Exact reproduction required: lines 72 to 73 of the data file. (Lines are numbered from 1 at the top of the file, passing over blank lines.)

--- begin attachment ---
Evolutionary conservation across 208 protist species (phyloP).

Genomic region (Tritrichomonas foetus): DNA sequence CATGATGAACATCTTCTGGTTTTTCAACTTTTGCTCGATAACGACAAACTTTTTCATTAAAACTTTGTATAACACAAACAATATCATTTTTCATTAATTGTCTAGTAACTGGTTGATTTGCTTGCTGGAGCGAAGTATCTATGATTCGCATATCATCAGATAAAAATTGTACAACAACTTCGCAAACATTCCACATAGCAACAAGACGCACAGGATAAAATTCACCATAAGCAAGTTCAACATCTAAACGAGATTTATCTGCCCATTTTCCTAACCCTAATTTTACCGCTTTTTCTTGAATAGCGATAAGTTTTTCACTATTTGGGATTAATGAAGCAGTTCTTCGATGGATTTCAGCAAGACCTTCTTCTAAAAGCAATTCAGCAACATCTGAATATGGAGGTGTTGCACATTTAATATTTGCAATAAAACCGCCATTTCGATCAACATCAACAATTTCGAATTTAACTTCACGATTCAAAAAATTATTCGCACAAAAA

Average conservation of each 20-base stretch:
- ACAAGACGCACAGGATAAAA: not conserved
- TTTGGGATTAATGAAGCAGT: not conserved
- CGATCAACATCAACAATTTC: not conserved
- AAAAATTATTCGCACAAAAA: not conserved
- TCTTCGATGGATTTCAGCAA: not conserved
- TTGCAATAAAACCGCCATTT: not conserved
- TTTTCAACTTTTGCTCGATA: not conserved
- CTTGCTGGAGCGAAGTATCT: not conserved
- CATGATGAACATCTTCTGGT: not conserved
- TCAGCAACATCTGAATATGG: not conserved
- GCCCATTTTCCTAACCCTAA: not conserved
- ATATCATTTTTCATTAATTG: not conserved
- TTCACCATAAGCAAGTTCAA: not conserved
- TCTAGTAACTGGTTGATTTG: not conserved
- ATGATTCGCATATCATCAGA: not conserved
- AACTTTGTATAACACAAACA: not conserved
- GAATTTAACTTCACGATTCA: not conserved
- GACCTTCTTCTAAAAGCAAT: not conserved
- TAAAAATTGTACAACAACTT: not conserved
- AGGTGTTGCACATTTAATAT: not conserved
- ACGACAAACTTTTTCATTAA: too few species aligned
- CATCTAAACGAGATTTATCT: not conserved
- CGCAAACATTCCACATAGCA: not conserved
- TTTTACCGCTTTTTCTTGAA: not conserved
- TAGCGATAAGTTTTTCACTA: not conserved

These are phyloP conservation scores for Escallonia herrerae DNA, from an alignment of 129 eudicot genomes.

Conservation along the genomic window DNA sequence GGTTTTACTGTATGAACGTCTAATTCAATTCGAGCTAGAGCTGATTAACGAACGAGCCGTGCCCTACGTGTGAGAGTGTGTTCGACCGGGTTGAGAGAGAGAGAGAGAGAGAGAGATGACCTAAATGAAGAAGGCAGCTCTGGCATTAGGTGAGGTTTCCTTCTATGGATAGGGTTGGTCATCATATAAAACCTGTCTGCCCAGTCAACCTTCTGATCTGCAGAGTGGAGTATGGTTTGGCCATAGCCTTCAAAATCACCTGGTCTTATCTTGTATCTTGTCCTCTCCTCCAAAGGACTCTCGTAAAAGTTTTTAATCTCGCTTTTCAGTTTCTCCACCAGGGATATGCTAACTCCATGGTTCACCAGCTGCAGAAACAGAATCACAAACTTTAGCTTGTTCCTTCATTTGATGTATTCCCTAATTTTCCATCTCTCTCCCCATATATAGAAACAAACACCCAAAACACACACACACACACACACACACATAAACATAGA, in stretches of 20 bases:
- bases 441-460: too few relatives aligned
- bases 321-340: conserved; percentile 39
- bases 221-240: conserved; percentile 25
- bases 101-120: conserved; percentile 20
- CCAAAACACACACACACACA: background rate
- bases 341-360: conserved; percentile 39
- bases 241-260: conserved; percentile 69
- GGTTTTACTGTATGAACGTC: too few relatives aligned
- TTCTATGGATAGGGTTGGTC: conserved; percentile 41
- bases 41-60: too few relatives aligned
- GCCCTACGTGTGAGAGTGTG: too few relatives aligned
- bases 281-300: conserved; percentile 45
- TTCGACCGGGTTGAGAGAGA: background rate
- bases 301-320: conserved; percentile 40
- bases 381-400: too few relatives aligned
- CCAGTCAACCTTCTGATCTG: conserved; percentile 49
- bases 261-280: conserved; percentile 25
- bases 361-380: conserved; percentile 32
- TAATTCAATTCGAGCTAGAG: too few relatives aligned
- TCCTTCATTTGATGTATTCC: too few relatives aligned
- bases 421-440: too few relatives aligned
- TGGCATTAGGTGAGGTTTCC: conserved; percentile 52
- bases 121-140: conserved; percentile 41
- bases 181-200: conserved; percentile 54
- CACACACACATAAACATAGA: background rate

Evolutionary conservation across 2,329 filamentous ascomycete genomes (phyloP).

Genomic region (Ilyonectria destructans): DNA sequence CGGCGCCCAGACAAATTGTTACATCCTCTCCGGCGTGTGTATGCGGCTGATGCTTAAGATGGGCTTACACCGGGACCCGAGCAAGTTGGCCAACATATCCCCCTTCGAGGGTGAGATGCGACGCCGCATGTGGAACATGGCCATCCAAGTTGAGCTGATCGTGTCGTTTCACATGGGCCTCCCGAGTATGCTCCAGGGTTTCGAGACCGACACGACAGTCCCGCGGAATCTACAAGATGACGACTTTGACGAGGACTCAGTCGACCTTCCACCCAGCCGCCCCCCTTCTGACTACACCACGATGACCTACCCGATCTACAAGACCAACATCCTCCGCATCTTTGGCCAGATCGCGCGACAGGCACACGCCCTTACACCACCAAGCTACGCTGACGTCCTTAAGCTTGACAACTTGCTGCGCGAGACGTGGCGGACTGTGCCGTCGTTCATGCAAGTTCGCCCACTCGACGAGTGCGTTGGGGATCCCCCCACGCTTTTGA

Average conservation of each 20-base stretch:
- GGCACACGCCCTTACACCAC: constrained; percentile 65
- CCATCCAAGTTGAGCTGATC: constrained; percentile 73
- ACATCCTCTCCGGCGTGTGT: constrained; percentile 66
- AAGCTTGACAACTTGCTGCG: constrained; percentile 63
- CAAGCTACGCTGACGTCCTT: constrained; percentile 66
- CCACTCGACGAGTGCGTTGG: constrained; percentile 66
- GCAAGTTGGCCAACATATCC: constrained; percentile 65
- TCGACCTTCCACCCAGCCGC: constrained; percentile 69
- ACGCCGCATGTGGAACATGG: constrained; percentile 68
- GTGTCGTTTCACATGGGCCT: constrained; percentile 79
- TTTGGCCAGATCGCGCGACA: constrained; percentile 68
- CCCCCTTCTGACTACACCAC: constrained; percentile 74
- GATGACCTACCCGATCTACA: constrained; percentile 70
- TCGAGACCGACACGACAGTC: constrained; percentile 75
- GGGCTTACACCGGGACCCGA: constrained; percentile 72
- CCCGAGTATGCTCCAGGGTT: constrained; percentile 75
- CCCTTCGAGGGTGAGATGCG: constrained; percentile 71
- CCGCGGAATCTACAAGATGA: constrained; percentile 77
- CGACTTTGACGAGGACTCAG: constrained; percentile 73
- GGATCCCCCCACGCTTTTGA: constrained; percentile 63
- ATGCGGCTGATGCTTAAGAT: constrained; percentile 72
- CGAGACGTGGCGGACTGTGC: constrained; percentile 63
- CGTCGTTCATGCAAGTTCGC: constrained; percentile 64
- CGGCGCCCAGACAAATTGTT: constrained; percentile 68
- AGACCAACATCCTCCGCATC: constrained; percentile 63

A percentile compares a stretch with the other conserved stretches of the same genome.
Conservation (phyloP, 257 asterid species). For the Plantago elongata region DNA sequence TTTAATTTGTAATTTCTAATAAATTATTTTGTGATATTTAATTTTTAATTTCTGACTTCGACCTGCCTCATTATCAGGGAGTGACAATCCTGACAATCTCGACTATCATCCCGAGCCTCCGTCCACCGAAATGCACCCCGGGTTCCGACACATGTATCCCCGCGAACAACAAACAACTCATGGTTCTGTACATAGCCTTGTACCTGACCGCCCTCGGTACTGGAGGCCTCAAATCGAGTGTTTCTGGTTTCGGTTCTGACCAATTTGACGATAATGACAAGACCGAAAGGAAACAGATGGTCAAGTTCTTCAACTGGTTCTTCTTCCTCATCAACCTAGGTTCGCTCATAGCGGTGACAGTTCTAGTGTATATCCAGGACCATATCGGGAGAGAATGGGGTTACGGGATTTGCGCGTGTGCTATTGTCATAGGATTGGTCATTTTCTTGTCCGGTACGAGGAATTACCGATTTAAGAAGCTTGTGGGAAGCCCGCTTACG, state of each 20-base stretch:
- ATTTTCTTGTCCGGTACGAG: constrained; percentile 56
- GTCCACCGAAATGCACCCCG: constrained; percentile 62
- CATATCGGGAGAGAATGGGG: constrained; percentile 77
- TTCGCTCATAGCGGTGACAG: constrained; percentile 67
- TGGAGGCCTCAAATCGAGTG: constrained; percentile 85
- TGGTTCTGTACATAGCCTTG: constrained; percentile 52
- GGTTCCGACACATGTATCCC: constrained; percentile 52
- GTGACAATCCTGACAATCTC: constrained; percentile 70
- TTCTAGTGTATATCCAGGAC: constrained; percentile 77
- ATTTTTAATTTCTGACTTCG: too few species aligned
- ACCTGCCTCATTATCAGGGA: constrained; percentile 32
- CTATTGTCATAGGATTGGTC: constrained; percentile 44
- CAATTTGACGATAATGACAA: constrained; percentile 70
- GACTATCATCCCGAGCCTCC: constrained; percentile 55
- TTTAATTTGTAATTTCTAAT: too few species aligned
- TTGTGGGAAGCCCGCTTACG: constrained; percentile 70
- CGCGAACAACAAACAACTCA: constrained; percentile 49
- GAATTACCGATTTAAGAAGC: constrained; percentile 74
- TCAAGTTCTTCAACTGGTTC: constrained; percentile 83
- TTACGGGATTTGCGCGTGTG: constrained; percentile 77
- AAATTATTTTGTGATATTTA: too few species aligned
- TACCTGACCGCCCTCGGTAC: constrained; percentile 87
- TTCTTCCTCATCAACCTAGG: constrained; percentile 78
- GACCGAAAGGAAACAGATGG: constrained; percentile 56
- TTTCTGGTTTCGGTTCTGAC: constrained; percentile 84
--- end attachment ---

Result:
- TCGAGACCGACACGACAGTC: constrained; percentile 75
- GGGCTTACACCGGGACCCGA: constrained; percentile 72